David Gyngell is the closest thing Australia has to television royalty. But the Nine Entertainment boss will soon face the sentiment-free glare of the sharemarket, where he has to convince investors that free-to-air television has a future, and Nine Entertainment is the best of them.
Marking Friday's release of research reports by the investment banking managers (UBS, Macquarie, Morgan Stanley and the Commonwealth Bank) that will kick off the $3 billion float of Nine Entertainment, Mr Gyngell spelt out Nine's investment case.
He told Fairfax Media that the media sector was a "challenged and dangerous place" for some fund managers and mum and dads, but: "I believe ours is the best possible space".
His pitch is a departure from the usual management speak. He is not selling the story that Nine has the best business because it has the lowest costs, but rather it has paid up to invest in assets and programs, and this will underpin its future.
"Everything we are doing at the moment is at an all-time content investment high," he said.
So he is sending a clear message that there are no spending surprises lurking around the corner.
This appears to be a swipe at Ten Network, which this week announced new loans aimed at paying for programs.
While Nine's free-to-air competitors have questioned Mr Gyngell's top-dollar acquisitions of sporting rights, including cricket and rugby league and the purchase of Adelaide and Perth station affiliates, he makes no apologies for this spending approach.
It is a rare attitude in business these days that says, invest heavily in content and they will come.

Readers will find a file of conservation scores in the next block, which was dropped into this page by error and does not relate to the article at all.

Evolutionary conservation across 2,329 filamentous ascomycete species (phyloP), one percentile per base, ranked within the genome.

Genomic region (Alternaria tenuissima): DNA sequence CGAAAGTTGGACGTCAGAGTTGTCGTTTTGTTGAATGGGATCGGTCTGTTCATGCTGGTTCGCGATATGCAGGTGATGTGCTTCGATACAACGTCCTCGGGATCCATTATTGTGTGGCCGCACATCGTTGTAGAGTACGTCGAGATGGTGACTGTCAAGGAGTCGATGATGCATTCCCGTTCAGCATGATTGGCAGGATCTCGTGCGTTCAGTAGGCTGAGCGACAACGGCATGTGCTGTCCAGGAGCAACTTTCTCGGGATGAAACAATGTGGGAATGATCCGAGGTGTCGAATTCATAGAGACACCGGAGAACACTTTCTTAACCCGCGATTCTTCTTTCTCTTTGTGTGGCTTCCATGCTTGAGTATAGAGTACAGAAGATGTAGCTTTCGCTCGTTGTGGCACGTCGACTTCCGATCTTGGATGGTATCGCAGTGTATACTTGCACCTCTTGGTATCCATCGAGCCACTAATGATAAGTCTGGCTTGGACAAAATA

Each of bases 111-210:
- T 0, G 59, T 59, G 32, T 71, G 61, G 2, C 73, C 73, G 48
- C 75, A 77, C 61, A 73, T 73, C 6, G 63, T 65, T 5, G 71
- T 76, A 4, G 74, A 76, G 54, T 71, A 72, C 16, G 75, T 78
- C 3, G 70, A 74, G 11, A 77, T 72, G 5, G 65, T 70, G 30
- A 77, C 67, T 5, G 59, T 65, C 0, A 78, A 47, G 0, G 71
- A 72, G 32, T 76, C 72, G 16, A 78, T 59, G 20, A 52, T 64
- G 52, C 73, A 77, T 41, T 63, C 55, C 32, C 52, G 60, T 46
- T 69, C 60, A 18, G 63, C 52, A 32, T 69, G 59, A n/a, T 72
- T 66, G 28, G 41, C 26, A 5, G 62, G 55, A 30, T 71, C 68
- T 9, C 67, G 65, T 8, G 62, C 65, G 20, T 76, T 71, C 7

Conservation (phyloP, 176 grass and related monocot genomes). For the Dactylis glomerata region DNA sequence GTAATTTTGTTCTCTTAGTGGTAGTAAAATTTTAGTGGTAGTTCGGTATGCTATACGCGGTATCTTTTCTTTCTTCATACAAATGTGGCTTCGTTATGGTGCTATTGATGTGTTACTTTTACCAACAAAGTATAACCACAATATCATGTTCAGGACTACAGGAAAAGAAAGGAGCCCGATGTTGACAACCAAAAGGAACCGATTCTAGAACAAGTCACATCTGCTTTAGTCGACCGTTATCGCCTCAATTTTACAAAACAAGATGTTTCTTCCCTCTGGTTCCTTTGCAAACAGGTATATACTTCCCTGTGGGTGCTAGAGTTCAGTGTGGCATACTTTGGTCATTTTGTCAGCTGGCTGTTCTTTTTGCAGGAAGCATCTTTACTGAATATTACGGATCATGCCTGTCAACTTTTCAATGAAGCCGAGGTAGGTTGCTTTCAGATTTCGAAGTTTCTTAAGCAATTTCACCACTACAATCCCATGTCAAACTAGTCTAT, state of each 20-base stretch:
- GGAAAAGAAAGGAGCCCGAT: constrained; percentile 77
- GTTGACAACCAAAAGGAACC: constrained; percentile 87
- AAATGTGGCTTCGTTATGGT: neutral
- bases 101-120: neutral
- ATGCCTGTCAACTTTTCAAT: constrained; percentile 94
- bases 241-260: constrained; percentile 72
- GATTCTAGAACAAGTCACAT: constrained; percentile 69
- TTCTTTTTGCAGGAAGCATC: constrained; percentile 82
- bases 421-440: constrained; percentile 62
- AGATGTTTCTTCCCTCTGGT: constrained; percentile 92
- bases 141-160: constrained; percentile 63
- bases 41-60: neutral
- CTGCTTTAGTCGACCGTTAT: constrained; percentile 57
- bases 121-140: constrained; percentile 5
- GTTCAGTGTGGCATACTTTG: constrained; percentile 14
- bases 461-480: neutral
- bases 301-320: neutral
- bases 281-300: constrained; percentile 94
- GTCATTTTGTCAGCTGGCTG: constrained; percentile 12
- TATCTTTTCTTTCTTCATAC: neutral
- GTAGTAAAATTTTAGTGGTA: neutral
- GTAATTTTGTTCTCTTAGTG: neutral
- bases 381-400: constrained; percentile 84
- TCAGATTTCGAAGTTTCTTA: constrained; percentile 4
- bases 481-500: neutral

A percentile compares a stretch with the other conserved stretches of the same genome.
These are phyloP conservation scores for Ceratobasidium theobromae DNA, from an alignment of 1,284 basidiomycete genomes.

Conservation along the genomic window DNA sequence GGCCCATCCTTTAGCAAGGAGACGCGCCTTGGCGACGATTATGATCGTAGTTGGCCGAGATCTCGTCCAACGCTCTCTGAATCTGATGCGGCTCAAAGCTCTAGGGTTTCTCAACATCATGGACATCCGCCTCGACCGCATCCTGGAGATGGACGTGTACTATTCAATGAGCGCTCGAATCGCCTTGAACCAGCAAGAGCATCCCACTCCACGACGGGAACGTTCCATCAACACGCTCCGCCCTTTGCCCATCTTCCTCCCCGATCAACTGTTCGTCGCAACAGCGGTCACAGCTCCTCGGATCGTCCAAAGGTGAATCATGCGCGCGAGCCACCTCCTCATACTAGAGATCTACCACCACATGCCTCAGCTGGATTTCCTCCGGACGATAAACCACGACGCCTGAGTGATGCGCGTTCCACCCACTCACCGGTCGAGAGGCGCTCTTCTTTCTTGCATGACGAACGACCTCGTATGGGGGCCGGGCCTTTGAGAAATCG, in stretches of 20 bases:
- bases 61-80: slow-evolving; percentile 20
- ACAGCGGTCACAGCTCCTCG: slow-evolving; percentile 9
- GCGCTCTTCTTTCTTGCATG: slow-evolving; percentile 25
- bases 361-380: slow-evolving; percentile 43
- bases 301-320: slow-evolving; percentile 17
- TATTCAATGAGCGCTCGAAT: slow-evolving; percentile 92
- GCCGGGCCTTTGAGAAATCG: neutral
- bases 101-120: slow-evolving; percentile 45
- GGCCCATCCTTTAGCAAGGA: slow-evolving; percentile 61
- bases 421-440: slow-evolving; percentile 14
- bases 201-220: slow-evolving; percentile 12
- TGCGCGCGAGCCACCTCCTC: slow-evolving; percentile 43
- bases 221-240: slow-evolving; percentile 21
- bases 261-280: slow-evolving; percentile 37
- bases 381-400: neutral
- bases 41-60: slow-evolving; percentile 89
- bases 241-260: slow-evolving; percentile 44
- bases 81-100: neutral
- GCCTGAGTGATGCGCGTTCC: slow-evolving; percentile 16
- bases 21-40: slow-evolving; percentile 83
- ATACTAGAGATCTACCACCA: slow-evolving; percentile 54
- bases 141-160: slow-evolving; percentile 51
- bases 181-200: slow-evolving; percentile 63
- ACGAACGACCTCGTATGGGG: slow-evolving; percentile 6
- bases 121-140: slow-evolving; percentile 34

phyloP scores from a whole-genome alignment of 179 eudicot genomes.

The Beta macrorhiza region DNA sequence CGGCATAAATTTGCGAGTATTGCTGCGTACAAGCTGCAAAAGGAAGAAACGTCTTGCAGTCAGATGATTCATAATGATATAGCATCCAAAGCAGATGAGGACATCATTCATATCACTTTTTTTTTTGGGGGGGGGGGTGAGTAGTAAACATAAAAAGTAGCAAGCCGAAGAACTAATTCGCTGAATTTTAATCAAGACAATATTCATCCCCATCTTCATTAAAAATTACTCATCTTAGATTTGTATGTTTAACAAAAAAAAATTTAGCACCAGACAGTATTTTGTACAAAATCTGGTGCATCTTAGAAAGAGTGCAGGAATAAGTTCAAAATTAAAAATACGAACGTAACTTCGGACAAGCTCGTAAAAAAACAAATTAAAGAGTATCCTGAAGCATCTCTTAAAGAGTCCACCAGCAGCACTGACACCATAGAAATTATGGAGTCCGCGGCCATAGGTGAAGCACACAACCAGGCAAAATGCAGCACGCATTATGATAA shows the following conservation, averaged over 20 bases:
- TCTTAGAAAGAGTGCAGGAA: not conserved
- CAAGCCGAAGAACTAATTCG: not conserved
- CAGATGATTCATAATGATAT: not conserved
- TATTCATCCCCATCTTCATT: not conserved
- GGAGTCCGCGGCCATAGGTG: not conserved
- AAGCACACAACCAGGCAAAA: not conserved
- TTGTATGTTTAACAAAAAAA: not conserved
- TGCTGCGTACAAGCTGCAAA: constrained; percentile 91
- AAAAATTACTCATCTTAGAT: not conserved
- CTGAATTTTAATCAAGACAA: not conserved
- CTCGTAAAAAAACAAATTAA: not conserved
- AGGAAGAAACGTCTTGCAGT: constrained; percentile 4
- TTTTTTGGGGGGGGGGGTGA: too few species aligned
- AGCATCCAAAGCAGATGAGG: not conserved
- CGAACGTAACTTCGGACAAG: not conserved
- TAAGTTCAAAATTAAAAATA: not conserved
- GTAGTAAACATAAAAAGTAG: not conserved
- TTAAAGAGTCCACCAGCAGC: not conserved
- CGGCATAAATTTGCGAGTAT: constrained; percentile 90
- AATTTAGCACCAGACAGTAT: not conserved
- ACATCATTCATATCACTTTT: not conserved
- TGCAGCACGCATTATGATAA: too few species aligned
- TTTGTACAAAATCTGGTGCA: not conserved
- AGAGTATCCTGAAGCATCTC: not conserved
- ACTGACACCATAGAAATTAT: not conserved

"At Channel Nine I have invested a lot of money in event programming and taken the costs up a lot, and I am not a cheap guy to run.
"I passionately believe in making great content and chasing revenue.
"I don't believe cutting costs is a hard thing to do. It's the easiest thing to do in our business, and you can do it any day of the week, and any mug can do it for you."
It's a view that reflects his belief that there is still life (and money) to be made in free-to-air television, despite its negative industry tag as "old" media.
To try a float of a traditional media asset puts Mr Gyngell in the difficult position of convincing investors that this industry will not be a longer-term victim of fragmentation, and that the worst of the invasion from pay TV is over.
He argues that the background of free-to-air in Australia is very different to other countries, particularly the US. TV in Australia is like TV in the 1980s in the US, according to Mr Gyngell. Without the benefit of premium sport (thanks to anti-siphoning laws) pay TV bumps up against a natural market-share ceiling.
There are plenty of eager eyeball competitors. The Netflix and Hulus of the world will challenge free-to-air. Even free-to-air operators will probably compete using cheap digital models.
"But as broadcasters, we do big bulk programs, and more people watch that," he says. "I don't buy that it's going to deteriorate in Australia like it has in other areas of the world.
"I don't disagree that the advertising market growth curve over the last 20 years is going to be challenged through choices advertisers have in digital products, but television has proved time and time again to be getting its share. Most recent numbers showed that TV is still getting some growth."
Television operators argue that they will not follow the rocky track of print media on a 10-year time delay. This is the story Mr Gyngell and his television competitors at Ten and Seven (which also runs a meaningful print business) have to sell.
"I am extremely confident that free-to-air television will be the biggest game in town. It will not have the growth curve of the last 20 years, but it will definitely have some growth."
This may not be the definition of a business with great growth prospects, but neither is it of one moving backwards.
Over the past couple of years both Nine Network and its arch-rival, Seven, have improved their shares of ratings and advertising.
But they have been given a free kick from Ten Network, which has lurched from one disaster to another.
Nine's biggest gain will need to come from taking share back from the market leader, Seven. This will be hotly contested.